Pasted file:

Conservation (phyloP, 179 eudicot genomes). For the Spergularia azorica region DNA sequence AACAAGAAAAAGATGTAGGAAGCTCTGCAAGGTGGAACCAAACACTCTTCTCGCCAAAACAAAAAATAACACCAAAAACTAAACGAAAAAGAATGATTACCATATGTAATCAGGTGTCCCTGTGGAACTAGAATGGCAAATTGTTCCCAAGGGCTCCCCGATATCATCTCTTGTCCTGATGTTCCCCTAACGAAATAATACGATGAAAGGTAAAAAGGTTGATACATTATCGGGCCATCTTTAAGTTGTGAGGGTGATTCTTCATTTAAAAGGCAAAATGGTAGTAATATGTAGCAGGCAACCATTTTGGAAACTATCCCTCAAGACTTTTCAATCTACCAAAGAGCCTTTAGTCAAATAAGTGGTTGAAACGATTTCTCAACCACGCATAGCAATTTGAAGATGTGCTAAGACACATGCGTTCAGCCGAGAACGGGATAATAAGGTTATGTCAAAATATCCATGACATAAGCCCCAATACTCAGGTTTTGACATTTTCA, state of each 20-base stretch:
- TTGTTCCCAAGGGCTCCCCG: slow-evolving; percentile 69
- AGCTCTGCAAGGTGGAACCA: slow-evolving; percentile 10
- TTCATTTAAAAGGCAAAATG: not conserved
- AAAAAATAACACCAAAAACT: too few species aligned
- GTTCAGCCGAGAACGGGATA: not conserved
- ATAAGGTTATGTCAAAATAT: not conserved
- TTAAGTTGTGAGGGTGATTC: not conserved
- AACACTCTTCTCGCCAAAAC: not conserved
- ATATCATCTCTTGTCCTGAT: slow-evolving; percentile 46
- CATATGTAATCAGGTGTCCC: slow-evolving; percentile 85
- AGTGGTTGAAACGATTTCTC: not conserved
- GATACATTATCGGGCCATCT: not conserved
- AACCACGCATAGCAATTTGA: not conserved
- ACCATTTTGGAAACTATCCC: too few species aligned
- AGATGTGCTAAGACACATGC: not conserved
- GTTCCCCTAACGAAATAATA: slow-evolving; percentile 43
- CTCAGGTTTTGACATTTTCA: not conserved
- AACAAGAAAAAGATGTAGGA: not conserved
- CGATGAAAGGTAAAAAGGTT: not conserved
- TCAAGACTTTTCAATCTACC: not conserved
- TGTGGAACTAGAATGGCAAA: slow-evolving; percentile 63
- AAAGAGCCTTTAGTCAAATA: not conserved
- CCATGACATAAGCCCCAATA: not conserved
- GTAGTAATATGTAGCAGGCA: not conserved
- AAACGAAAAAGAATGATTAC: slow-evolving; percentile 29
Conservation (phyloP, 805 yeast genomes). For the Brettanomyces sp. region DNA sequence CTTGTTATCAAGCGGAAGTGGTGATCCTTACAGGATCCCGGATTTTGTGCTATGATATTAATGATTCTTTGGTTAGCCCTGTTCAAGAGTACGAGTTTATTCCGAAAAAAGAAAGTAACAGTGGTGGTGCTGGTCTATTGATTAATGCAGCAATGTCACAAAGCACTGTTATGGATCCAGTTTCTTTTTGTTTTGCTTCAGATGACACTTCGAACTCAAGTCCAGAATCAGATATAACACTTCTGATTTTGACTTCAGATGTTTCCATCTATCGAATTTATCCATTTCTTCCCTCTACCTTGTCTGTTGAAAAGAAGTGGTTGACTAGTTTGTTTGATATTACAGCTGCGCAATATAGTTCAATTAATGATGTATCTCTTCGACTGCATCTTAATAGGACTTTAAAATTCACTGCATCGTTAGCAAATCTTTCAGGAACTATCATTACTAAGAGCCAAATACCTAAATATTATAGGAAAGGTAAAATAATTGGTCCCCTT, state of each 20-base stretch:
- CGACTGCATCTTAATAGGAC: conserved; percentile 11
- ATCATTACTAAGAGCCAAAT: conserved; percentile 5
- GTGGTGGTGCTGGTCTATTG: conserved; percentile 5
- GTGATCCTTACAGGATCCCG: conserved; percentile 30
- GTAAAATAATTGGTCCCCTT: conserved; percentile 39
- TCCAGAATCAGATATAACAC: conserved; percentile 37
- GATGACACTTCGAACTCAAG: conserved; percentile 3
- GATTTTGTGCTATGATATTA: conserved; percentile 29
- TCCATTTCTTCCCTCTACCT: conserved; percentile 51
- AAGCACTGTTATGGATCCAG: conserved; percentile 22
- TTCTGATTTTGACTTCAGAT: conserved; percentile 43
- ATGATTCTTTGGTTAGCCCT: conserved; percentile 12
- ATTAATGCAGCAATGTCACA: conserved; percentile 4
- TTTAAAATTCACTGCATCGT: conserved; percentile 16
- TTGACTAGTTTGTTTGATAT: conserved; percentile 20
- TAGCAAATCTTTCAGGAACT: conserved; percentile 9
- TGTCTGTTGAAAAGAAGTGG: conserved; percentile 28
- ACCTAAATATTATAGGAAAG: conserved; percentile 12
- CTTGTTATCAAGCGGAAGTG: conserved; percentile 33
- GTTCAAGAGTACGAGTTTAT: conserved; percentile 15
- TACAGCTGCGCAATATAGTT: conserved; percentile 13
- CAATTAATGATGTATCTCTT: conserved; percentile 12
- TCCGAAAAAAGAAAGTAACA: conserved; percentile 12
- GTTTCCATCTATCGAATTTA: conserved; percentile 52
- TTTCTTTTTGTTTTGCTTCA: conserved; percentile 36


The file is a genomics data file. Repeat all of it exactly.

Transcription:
Conservation (phyloP, 179 eudicot genomes). For the Spergularia azorica region DNA sequence AACAAGAAAAAGATGTAGGAAGCTCTGCAAGGTGGAACCAAACACTCTTCTCGCCAAAACAAAAAATAACACCAAAAACTAAACGAAAAAGAATGATTACCATATGTAATCAGGTGTCCCTGTGGAACTAGAATGGCAAATTGTTCCCAAGGGCTCCCCGATATCATCTCTTGTCCTGATGTTCCCCTAACGAAATAATACGATGAAAGGTAAAAAGGTTGATACATTATCGGGCCATCTTTAAGTTGTGAGGGTGATTCTTCATTTAAAAGGCAAAATGGTAGTAATATGTAGCAGGCAACCATTTTGGAAACTATCCCTCAAGACTTTTCAATCTACCAAAGAGCCTTTAGTCAAATAAGTGGTTGAAACGATTTCTCAACCACGCATAGCAATTTGAAGATGTGCTAAGACACATGCGTTCAGCCGAGAACGGGATAATAAGGTTATGTCAAAATATCCATGACATAAGCCCCAATACTCAGGTTTTGACATTTTCA, state of each 20-base stretch:
- TTGTTCCCAAGGGCTCCCCG: slow-evolving; percentile 69
- AGCTCTGCAAGGTGGAACCA: slow-evolving; percentile 10
- TTCATTTAAAAGGCAAAATG: not conserved
- AAAAAATAACACCAAAAACT: too few species aligned
- GTTCAGCCGAGAACGGGATA: not conserved
- ATAAGGTTATGTCAAAATAT: not conserved
- TTAAGTTGTGAGGGTGATTC: not conserved
- AACACTCTTCTCGCCAAAAC: not conserved
- ATATCATCTCTTGTCCTGAT: slow-evolving; percentile 46
- CATATGTAATCAGGTGTCCC: slow-evolving; percentile 85
- AGTGGTTGAAACGATTTCTC: not conserved
- GATACATTATCGGGCCATCT: not conserved
- AACCACGCATAGCAATTTGA: not conserved
- ACCATTTTGGAAACTATCCC: too few species aligned
- AGATGTGCTAAGACACATGC: not conserved
- GTTCCCCTAACGAAATAATA: slow-evolving; percentile 43
- CTCAGGTTTTGACATTTTCA: not conserved
- AACAAGAAAAAGATGTAGGA: not conserved
- CGATGAAAGGTAAAAAGGTT: not conserved
- TCAAGACTTTTCAATCTACC: not conserved
- TGTGGAACTAGAATGGCAAA: slow-evolving; percentile 63
- AAAGAGCCTTTAGTCAAATA: not conserved
- CCATGACATAAGCCCCAATA: not conserved
- GTAGTAATATGTAGCAGGCA: not conserved
- AAACGAAAAAGAATGATTAC: slow-evolving; percentile 29
Conservation (phyloP, 805 yeast genomes). For the Brettanomyces sp. region DNA sequence CTTGTTATCAAGCGGAAGTGGTGATCCTTACAGGATCCCGGATTTTGTGCTATGATATTAATGATTCTTTGGTTAGCCCTGTTCAAGAGTACGAGTTTATTCCGAAAAAAGAAAGTAACAGTGGTGGTGCTGGTCTATTGATTAATGCAGCAATGTCACAAAGCACTGTTATGGATCCAGTTTCTTTTTGTTTTGCTTCAGATGACACTTCGAACTCAAGTCCAGAATCAGATATAACACTTCTGATTTTGACTTCAGATGTTTCCATCTATCGAATTTATCCATTTCTTCCCTCTACCTTGTCTGTTGAAAAGAAGTGGTTGACTAGTTTGTTTGATATTACAGCTGCGCAATATAGTTCAATTAATGATGTATCTCTTCGACTGCATCTTAATAGGACTTTAAAATTCACTGCATCGTTAGCAAATCTTTCAGGAACTATCATTACTAAGAGCCAAATACCTAAATATTATAGGAAAGGTAAAATAATTGGTCCCCTT, state of each 20-base stretch:
- CGACTGCATCTTAATAGGAC: conserved; percentile 11
- ATCATTACTAAGAGCCAAAT: conserved; percentile 5
- GTGGTGGTGCTGGTCTATTG: conserved; percentile 5
- GTGATCCTTACAGGATCCCG: conserved; percentile 30
- GTAAAATAATTGGTCCCCTT: conserved; percentile 39
- TCCAGAATCAGATATAACAC: conserved; percentile 37
- GATGACACTTCGAACTCAAG: conserved; percentile 3
- GATTTTGTGCTATGATATTA: conserved; percentile 29
- TCCATTTCTTCCCTCTACCT: conserved; percentile 51
- AAGCACTGTTATGGATCCAG: conserved; percentile 22
- TTCTGATTTTGACTTCAGAT: conserved; percentile 43
- ATGATTCTTTGGTTAGCCCT: conserved; percentile 12
- ATTAATGCAGCAATGTCACA: conserved; percentile 4
- TTTAAAATTCACTGCATCGT: conserved; percentile 16
- TTGACTAGTTTGTTTGATAT: conserved; percentile 20
- TAGCAAATCTTTCAGGAACT: conserved; percentile 9
- TGTCTGTTGAAAAGAAGTGG: conserved; percentile 28
- ACCTAAATATTATAGGAAAG: conserved; percentile 12
- CTTGTTATCAAGCGGAAGTG: conserved; percentile 33
- GTTCAAGAGTACGAGTTTAT: conserved; percentile 15
- TACAGCTGCGCAATATAGTT: conserved; percentile 13
- CAATTAATGATGTATCTCTT: conserved; percentile 12
- TCCGAAAAAAGAAAGTAACA: conserved; percentile 12
- GTTTCCATCTATCGAATTTA: conserved; percentile 52
- TTTCTTTTTGTTTTGCTTCA: conserved; percentile 36